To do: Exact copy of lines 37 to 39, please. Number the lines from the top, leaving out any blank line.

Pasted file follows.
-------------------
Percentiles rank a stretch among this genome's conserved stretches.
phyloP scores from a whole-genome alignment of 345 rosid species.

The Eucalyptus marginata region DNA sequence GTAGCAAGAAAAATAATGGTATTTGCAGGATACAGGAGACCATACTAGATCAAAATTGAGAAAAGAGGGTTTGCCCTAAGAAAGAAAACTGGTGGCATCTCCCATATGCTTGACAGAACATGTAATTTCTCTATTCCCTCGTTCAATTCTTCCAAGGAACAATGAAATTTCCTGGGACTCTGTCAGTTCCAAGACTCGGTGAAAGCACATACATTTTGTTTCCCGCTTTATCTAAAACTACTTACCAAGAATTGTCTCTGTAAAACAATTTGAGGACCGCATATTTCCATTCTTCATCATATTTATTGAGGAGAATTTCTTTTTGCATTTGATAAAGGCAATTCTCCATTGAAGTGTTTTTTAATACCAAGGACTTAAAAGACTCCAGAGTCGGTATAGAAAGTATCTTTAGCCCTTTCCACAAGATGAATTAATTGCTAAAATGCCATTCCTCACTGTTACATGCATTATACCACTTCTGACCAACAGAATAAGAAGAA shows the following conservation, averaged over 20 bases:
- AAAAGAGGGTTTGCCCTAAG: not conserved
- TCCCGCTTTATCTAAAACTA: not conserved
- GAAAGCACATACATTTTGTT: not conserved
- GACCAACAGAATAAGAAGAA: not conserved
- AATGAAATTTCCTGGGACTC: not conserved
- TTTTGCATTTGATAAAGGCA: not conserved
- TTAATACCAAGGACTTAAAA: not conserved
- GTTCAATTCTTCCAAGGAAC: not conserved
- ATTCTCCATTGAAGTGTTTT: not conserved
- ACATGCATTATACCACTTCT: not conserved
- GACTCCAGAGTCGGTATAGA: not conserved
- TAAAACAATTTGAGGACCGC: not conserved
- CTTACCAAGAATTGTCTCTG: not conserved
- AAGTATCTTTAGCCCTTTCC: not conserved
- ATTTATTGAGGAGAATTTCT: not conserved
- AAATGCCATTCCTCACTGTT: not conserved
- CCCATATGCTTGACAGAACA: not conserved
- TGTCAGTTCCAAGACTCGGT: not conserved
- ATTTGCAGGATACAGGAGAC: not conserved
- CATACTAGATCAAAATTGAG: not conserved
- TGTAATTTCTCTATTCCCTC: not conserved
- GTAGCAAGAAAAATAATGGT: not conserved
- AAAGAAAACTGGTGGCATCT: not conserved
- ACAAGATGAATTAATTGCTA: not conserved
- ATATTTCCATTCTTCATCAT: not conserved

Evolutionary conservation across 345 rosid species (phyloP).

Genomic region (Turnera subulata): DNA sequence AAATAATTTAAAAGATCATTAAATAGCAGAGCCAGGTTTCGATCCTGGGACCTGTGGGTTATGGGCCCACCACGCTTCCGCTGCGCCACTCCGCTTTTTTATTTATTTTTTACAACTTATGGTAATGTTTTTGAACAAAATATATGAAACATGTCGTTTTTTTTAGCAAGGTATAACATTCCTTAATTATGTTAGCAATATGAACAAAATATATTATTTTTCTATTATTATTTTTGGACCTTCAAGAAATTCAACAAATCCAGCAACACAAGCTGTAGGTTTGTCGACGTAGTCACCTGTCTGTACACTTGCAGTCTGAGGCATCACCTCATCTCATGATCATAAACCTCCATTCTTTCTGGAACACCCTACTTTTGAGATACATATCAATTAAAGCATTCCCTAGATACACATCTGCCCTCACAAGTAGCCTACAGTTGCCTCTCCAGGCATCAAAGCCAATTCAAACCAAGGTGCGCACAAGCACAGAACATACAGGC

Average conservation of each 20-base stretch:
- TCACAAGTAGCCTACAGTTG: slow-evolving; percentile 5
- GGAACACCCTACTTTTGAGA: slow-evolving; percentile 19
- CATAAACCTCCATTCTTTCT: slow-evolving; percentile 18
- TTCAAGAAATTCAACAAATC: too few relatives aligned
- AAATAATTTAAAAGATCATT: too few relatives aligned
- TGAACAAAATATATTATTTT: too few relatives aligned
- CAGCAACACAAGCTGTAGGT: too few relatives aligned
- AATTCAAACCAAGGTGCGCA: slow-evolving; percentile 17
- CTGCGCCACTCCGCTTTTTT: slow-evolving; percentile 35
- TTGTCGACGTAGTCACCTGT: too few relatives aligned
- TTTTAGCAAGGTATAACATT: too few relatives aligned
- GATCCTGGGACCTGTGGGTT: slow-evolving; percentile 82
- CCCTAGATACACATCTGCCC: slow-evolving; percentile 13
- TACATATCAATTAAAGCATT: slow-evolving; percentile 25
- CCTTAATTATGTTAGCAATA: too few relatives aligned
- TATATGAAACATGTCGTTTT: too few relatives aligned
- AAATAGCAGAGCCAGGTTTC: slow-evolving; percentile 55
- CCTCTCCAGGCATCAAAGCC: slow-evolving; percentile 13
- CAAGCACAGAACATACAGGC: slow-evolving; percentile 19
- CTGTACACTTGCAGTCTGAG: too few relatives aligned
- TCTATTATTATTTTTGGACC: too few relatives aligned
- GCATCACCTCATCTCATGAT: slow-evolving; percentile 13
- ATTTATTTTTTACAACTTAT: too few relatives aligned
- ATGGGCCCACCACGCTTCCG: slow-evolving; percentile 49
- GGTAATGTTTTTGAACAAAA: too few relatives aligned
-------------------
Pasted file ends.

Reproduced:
- TGAACAAAATATATTATTTT: too few relatives aligned
- CAGCAACACAAGCTGTAGGT: too few relatives aligned
- AATTCAAACCAAGGTGCGCA: slow-evolving; percentile 17